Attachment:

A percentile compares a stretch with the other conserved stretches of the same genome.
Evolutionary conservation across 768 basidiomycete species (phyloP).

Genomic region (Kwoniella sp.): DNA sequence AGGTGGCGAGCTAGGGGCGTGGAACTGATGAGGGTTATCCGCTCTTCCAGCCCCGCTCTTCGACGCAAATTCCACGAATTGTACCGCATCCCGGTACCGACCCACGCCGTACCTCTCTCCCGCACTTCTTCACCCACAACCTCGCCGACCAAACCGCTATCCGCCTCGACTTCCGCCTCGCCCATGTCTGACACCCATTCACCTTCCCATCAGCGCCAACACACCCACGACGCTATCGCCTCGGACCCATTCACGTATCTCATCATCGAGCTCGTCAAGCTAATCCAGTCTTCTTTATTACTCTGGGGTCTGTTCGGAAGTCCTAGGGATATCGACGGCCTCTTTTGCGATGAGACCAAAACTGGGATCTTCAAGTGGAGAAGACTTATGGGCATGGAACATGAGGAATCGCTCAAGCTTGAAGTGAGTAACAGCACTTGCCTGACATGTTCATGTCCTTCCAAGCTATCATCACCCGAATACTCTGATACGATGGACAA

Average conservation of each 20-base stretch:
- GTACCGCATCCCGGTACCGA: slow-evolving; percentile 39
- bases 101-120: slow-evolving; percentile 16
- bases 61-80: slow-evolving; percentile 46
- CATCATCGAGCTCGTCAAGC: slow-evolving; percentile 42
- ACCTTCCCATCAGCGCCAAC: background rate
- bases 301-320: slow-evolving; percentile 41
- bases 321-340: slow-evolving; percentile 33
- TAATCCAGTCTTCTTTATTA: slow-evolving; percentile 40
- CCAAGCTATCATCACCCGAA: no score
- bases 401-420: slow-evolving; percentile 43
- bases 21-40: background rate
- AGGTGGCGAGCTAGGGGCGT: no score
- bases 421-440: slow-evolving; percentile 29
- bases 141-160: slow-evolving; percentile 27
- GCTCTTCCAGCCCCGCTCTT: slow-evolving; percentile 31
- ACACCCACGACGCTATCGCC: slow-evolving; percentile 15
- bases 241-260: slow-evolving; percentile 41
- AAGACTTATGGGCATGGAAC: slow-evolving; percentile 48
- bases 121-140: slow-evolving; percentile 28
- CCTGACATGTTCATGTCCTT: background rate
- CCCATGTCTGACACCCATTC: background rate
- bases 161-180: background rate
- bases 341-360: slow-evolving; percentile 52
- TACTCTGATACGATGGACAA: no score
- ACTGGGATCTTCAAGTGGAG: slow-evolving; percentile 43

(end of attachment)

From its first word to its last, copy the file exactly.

A percentile compares a stretch with the other conserved stretches of the same genome.
Evolutionary conservation across 768 basidiomycete species (phyloP).

Genomic region (Kwoniella sp.): DNA sequence AGGTGGCGAGCTAGGGGCGTGGAACTGATGAGGGTTATCCGCTCTTCCAGCCCCGCTCTTCGACGCAAATTCCACGAATTGTACCGCATCCCGGTACCGACCCACGCCGTACCTCTCTCCCGCACTTCTTCACCCACAACCTCGCCGACCAAACCGCTATCCGCCTCGACTTCCGCCTCGCCCATGTCTGACACCCATTCACCTTCCCATCAGCGCCAACACACCCACGACGCTATCGCCTCGGACCCATTCACGTATCTCATCATCGAGCTCGTCAAGCTAATCCAGTCTTCTTTATTACTCTGGGGTCTGTTCGGAAGTCCTAGGGATATCGACGGCCTCTTTTGCGATGAGACCAAAACTGGGATCTTCAAGTGGAGAAGACTTATGGGCATGGAACATGAGGAATCGCTCAAGCTTGAAGTGAGTAACAGCACTTGCCTGACATGTTCATGTCCTTCCAAGCTATCATCACCCGAATACTCTGATACGATGGACAA

Average conservation of each 20-base stretch:
- GTACCGCATCCCGGTACCGA: slow-evolving; percentile 39
- bases 101-120: slow-evolving; percentile 16
- bases 61-80: slow-evolving; percentile 46
- CATCATCGAGCTCGTCAAGC: slow-evolving; percentile 42
- ACCTTCCCATCAGCGCCAAC: background rate
- bases 301-320: slow-evolving; percentile 41
- bases 321-340: slow-evolving; percentile 33
- TAATCCAGTCTTCTTTATTA: slow-evolving; percentile 40
- CCAAGCTATCATCACCCGAA: no score
- bases 401-420: slow-evolving; percentile 43
- bases 21-40: background rate
- AGGTGGCGAGCTAGGGGCGT: no score
- bases 421-440: slow-evolving; percentile 29
- bases 141-160: slow-evolving; percentile 27
- GCTCTTCCAGCCCCGCTCTT: slow-evolving; percentile 31
- ACACCCACGACGCTATCGCC: slow-evolving; percentile 15
- bases 241-260: slow-evolving; percentile 41
- AAGACTTATGGGCATGGAAC: slow-evolving; percentile 48
- bases 121-140: slow-evolving; percentile 28
- CCTGACATGTTCATGTCCTT: background rate
- CCCATGTCTGACACCCATTC: background rate
- bases 161-180: background rate
- bases 341-360: slow-evolving; percentile 52
- TACTCTGATACGATGGACAA: no score
- ACTGGGATCTTCAAGTGGAG: slow-evolving; percentile 43